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Paradigms

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  1. Paradigms

  2. Positivism • Based on the philosophical ideas of the French philosopher August Comte, • He emphasized observation and reason as means of understanding human behavior. • According to him, true knowledge is based on experience of senses and can be obtained by observation and experiment. • Positivistic thinkers adopt his scientific method as a means of knowledge generation.

  3. Hence, it has to be understood within the framework of the principles and assumptions of science. • These assumptions, as Conen et al (2000) noted, are • Determinism, • Empiricism, • Parsimony, and • Generality.

  4. ‘Determinism’ means that events are caused by other circumstances; and hence, understanding such casual links are necessary for prediction and control. • ‘Empiricism’ means collection of verifiable empirical evidences in support of theories or hypotheses. • ‘Parsimony’ refers to the explanation of the phenomena in the most economic way possible. • ‘Generality’ is the process of generalizing the observation of the particular phenomenon to the world at large.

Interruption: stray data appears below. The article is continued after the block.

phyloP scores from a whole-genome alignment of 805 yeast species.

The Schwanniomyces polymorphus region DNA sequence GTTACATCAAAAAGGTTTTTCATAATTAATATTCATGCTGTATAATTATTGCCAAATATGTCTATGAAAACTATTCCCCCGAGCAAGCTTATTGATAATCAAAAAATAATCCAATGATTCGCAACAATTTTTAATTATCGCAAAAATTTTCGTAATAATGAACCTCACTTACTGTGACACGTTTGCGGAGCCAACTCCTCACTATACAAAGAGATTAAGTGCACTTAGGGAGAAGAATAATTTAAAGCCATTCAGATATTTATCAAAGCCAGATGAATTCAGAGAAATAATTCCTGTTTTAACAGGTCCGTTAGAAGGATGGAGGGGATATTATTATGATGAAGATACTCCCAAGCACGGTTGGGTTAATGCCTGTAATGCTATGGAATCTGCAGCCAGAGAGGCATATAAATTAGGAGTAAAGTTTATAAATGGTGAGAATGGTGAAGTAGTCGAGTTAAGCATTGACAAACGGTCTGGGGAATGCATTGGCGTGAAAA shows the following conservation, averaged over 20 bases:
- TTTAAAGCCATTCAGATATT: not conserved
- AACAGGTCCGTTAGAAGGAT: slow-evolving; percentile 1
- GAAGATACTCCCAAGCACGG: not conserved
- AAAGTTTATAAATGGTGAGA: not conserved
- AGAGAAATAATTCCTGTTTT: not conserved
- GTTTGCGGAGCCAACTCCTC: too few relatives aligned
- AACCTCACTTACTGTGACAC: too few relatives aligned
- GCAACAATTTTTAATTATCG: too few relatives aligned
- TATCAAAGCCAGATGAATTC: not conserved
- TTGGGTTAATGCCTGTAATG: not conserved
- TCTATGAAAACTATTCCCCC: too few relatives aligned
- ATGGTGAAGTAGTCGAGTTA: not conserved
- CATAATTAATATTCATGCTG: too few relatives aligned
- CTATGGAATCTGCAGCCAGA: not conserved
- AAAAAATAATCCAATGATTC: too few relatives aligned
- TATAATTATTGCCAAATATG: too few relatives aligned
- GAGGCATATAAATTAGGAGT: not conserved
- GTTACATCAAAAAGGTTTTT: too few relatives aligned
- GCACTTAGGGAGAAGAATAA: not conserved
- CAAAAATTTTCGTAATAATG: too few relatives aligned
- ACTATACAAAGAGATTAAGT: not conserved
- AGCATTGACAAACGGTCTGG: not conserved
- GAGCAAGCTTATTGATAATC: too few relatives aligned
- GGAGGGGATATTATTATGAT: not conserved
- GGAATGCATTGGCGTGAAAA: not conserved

5. Summary Positivistic paradigm thus systematizes the knowledge generation process with the help of quantification, which is essentially to enhance precision in the description of parameters and the discernment of the relationship among them.

  6. Anti-positivism (Naturalistic Inquiry) • Anti-positivism emphasizes that social reality is viewed and interpreted by the individual herself according to the ideological positions she possesses. • Therefore, knowledge is personally experienced rather than acquired from or imposed from outside. • The anti-positivists believe that reality is multi-layered and complex (Cohen et al, 2000) and a single phenomenon is having multiple interpretations.

  7. They emphasize that the verification of a phenomenon is adopted when the level of understanding of a phenomenon is such that the concern is to probe into the various unexplored dimensions of a phenomenon rather than establishing specific relationship among the components, as it happens in the case of positivism.

  8. Critical Theory • Critical theories share some ideas of the anti-positivists paradigm, but what makes it different is that critical paradigm focuses on oppression. • Critical social scientists believe it necessary to understand the lived experience of real people in context. • Persons can perceive reality outside them and represent that reality with language. Also, reality is defined by the interaction between the knower and the known. • Critical approaches examine social conditions and uncover oppressive power arrangements.

  9. The theories found in this paradigm critique the known structure of social arrangement, and deny the existence of any true enduring one. • They suggest, instead, a certain group has an explicit political agenda, which struggles with culture and other groups’ interests.